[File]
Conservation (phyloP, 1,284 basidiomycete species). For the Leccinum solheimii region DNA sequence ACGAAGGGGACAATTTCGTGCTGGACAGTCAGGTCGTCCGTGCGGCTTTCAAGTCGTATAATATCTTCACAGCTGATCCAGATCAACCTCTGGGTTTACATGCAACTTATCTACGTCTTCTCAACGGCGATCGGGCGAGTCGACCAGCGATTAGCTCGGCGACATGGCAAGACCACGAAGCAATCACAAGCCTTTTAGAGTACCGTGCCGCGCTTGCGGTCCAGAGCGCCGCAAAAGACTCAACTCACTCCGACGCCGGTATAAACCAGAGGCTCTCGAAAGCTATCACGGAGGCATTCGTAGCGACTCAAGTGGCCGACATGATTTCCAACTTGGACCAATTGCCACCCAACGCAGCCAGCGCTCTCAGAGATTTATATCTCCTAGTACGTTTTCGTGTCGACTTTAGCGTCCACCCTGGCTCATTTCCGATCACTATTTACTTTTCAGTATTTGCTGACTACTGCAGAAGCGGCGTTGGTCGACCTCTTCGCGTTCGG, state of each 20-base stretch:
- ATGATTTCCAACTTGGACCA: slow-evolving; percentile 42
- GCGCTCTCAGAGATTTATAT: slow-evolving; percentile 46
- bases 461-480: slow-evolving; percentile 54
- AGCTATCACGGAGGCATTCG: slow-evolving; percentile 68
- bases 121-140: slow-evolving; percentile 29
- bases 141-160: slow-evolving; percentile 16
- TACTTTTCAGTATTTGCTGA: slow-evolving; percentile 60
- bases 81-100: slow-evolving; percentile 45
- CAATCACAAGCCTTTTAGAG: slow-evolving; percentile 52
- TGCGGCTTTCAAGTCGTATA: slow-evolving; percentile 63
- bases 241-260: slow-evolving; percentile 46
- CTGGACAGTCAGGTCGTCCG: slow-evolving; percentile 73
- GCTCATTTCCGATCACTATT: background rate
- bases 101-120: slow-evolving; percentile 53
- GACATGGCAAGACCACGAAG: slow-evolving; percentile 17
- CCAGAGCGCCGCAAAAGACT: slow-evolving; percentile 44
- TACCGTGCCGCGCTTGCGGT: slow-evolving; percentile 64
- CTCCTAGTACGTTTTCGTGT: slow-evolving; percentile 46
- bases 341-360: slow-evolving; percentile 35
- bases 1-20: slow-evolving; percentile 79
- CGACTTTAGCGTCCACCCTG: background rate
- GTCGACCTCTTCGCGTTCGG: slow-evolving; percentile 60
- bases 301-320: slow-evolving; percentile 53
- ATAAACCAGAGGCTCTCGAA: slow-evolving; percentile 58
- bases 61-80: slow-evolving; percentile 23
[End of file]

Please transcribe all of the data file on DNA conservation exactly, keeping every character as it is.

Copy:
Conservation (phyloP, 1,284 basidiomycete species). For the Leccinum solheimii region DNA sequence ACGAAGGGGACAATTTCGTGCTGGACAGTCAGGTCGTCCGTGCGGCTTTCAAGTCGTATAATATCTTCACAGCTGATCCAGATCAACCTCTGGGTTTACATGCAACTTATCTACGTCTTCTCAACGGCGATCGGGCGAGTCGACCAGCGATTAGCTCGGCGACATGGCAAGACCACGAAGCAATCACAAGCCTTTTAGAGTACCGTGCCGCGCTTGCGGTCCAGAGCGCCGCAAAAGACTCAACTCACTCCGACGCCGGTATAAACCAGAGGCTCTCGAAAGCTATCACGGAGGCATTCGTAGCGACTCAAGTGGCCGACATGATTTCCAACTTGGACCAATTGCCACCCAACGCAGCCAGCGCTCTCAGAGATTTATATCTCCTAGTACGTTTTCGTGTCGACTTTAGCGTCCACCCTGGCTCATTTCCGATCACTATTTACTTTTCAGTATTTGCTGACTACTGCAGAAGCGGCGTTGGTCGACCTCTTCGCGTTCGG, state of each 20-base stretch:
- ATGATTTCCAACTTGGACCA: slow-evolving; percentile 42
- GCGCTCTCAGAGATTTATAT: slow-evolving; percentile 46
- bases 461-480: slow-evolving; percentile 54
- AGCTATCACGGAGGCATTCG: slow-evolving; percentile 68
- bases 121-140: slow-evolving; percentile 29
- bases 141-160: slow-evolving; percentile 16
- TACTTTTCAGTATTTGCTGA: slow-evolving; percentile 60
- bases 81-100: slow-evolving; percentile 45
- CAATCACAAGCCTTTTAGAG: slow-evolving; percentile 52
- TGCGGCTTTCAAGTCGTATA: slow-evolving; percentile 63
- bases 241-260: slow-evolving; percentile 46
- CTGGACAGTCAGGTCGTCCG: slow-evolving; percentile 73
- GCTCATTTCCGATCACTATT: background rate
- bases 101-120: slow-evolving; percentile 53
- GACATGGCAAGACCACGAAG: slow-evolving; percentile 17
- CCAGAGCGCCGCAAAAGACT: slow-evolving; percentile 44
- TACCGTGCCGCGCTTGCGGT: slow-evolving; percentile 64
- CTCCTAGTACGTTTTCGTGT: slow-evolving; percentile 46
- bases 341-360: slow-evolving; percentile 35
- bases 1-20: slow-evolving; percentile 79
- CGACTTTAGCGTCCACCCTG: background rate
- GTCGACCTCTTCGCGTTCGG: slow-evolving; percentile 60
- bases 301-320: slow-evolving; percentile 53
- ATAAACCAGAGGCTCTCGAA: slow-evolving; percentile 58
- bases 61-80: slow-evolving; percentile 23